Nick Tyrone

Why the Lib Dems could soon cause trouble for Boris

Why the Lib Dems could soon cause trouble for Boris
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Much of the focus when it comes to ‘Super Thursday’ centres on whether or not the Tories can pull off an electoral coup by snatching Hartlepool from Labour.  But the Lib Dems' role in the drama has largely gone unnoticed – and a good result for Ed Davey's party could spell the start of trouble for Boris Johnson.

Labour needs to hold onto Hartlepool. It’s really that simple. To lose the seat, particularly to a Conservative party that has been in power for eleven years, would be devastating. Starmer is also under pressure in the local elections. To put this into perspective, Labour lost around 400 seats in the areas being contested on Thursday during the Corbyn era. This means that even just to get back to level pegging with the Ed Miliband period, Labour need to gain hundreds of local seats – and no one is suggesting they are about to do that.

So it seems Labour are destined to underperform by any realistic measure this week. Boris, then, will get the glory and a bad set of local results for Labour will take a huge amount of heat off the Prime Minister. But hold on: things might not be so simple for the Tories.

When the Lib Dems became the only nationwide party to vote against the extension of the government’s emergency Covid powers recently – with Labour voting with the Conservatives on the issue – the Lib Dems were playing smart politics for a change. For once, they were living up to their name as the 'liberal' party. Since then, they have even started to throw some mud at Labour, at least on leaflets and in emails to supporters. This is something that hadn’t happened much since Starmer’s ascension to the Labour leadership. Until now, Davey has largely focused his fire on the Tories.

But while this is a welcome shift in Lib Dem campaigning, will Davey's party actually get any credit from voters? One of the problems for them is that there appears to be a correlation between those who are anti-lockdown and people who were passionately pro-Brexit. In other words, it may be hard for the party to win much support for standing up to an extension of emergency powers of the kind that make lockdown measures possible, given their recent vocal opposition to leaving the EU.

Yet it is possible that with Brexit 'done' and the Lib Dems having stated they will not be campaigning to re-join the EU anytime soon, there may be room for them to gain some of the ‘none of the above’ vote. If so, this would mark a big change in attracting a pool of voters who have largely deserted them in the wake of them joining the coalition government in 2010. Will pro-Brexit voters forgive the Lib Dems their Brexit positioning and reward them for standing up against the government on Covid measures?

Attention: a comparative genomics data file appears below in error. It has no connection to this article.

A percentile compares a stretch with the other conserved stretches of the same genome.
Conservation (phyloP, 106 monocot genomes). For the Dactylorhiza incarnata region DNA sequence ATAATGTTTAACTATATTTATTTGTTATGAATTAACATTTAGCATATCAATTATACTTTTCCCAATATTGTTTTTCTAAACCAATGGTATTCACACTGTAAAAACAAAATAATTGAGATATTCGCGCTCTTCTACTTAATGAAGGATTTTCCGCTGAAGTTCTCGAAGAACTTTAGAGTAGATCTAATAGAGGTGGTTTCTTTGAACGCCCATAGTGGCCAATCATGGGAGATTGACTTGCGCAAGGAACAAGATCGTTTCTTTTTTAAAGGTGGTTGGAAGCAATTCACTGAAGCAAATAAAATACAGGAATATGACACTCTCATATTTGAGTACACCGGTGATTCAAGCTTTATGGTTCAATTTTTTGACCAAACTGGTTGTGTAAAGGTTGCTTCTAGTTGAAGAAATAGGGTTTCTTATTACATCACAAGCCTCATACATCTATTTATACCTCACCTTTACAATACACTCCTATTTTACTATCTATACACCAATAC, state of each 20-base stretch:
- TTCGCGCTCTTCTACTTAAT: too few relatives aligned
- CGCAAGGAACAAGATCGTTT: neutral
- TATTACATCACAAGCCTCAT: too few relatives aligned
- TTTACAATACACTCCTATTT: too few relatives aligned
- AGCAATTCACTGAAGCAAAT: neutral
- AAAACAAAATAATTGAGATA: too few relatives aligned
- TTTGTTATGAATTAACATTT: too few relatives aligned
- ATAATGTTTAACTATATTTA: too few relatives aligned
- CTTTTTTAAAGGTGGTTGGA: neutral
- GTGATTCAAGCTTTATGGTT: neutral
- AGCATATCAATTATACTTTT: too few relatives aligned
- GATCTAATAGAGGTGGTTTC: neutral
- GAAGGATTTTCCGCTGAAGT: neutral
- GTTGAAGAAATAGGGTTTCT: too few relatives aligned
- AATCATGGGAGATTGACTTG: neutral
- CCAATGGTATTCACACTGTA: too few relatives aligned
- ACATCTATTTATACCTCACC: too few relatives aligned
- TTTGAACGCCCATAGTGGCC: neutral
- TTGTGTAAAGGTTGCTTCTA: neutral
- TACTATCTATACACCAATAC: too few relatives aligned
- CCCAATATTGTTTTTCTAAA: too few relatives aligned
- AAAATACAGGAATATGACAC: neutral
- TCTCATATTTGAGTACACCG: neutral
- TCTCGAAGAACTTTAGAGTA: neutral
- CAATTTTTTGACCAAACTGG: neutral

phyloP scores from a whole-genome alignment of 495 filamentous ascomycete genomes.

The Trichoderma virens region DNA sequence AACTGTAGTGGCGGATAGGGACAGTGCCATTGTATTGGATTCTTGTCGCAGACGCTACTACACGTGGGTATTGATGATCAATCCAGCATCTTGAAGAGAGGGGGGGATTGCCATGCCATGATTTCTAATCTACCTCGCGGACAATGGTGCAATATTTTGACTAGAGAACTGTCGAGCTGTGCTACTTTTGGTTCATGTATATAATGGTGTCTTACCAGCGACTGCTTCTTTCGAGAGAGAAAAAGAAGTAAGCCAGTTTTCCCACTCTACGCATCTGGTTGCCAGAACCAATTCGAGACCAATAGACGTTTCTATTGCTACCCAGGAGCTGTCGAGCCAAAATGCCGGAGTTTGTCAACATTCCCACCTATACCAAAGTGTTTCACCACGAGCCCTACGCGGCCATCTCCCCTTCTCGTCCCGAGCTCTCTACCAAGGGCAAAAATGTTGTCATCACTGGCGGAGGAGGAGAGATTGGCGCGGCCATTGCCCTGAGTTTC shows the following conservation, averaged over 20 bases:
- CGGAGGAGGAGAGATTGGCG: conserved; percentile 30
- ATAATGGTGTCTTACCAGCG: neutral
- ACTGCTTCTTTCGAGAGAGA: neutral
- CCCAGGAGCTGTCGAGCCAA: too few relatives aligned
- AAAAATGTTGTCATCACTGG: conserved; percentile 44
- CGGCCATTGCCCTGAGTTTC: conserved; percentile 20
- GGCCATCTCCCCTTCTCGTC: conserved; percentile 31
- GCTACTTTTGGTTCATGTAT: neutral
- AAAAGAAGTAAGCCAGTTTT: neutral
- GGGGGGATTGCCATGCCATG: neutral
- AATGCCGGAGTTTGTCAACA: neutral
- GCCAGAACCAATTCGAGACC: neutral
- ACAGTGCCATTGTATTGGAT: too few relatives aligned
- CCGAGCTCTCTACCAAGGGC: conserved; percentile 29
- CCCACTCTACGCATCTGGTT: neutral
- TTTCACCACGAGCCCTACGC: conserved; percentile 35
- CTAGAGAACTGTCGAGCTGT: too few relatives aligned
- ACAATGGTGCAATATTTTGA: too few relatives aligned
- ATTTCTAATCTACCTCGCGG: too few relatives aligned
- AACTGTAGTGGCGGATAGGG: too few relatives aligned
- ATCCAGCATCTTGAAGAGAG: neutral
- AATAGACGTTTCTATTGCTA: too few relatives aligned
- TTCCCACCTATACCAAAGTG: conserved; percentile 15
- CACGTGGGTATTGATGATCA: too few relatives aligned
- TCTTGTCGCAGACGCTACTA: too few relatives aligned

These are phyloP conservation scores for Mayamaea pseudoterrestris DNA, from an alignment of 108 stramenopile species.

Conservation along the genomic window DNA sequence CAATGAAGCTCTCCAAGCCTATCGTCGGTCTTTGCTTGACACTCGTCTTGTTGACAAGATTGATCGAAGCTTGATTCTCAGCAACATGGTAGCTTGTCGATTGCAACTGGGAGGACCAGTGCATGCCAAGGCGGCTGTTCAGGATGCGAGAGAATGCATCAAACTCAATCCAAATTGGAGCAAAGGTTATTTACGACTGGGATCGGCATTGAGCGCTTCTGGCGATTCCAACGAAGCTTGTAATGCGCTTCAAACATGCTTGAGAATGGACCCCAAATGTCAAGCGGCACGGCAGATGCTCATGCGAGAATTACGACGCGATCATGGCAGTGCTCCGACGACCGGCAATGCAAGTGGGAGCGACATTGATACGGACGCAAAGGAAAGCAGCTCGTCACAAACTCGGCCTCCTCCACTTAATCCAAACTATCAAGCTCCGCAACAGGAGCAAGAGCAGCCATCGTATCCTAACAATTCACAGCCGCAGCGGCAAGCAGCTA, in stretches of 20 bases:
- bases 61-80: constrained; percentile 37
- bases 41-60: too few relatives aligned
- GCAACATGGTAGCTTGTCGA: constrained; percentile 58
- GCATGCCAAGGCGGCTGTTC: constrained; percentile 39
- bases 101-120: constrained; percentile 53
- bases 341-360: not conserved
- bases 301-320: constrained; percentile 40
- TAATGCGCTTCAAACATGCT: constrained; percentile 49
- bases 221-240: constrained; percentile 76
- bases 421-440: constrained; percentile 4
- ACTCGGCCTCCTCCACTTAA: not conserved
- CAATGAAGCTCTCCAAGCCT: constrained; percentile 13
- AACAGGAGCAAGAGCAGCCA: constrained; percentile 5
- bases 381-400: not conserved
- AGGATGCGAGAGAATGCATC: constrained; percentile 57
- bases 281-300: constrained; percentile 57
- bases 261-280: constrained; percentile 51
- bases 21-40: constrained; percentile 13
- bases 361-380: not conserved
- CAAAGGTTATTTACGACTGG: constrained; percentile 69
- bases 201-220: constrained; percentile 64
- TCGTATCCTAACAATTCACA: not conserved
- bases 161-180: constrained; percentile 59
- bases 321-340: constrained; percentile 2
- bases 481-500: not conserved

It helps them that Nigel Farage is no longer involved in politics and that the Reform party has stalled badly as a result. That leaves space for a ‘reject the big two’ party. In staking a claim to this title, the Lib Dems have several key advantages. 

One is that they have a record of actually running councils. This isn’t to be sniffed at. If the Lib Dems win a council, they are competent enough to ensure that the bins are emptied on time. In other words, if you want to stick it to the government with your vote on Thursday, it might be prudent to vote for a party that will actually be able to run things afterwards as opposed to some alt-right keyboard warriors or people who like to dress up as animals. Voting for the Lib Dems will be a vote to spite the government but not to cut your own nose, to stretch the expression.

The other is that the Lib Dems still have data and local campaigning knowledge left over from their former local government heyday. They still know how to win crunch local contests such as those which are up for grabs this week. It goes without saying this will be a big advantage for the Lib Dems.

If the Lib Dems do manage to do well this week, it should theoretically eat more into any Tory wins as opposed to Labour victories. And while even a Lib Dem surge of miraculous proportions shouldn’t immediately worry the Conservatives, they would be foolish to ignore it entirely. The Lib Dems are in second place in 91 Tory seats across the country, so any rebirth of the yellows should be studied by CCHQ, particularly given that a rebuilt local base will be of huge help to the Lib Dems come the next general election.

To summarise, the Tories look from here to be the party most likely to have a good 'super' Thursday, in England at least. Labour has a mountain to climb and the scenario I’ve just laid out of a huge Lib Dem surge still seems unlikely. But even a small boost for the Lib Dems should help ensure that Boris does not get too comfortable. While the Prime Minister might seem unassailable right now, there are always dangers out there in politics, usually where you least suspect them to be hiding. In years to come, Ed Davey's Lib Dems – not Starmer's Labour – could be the ones to worry the Tories.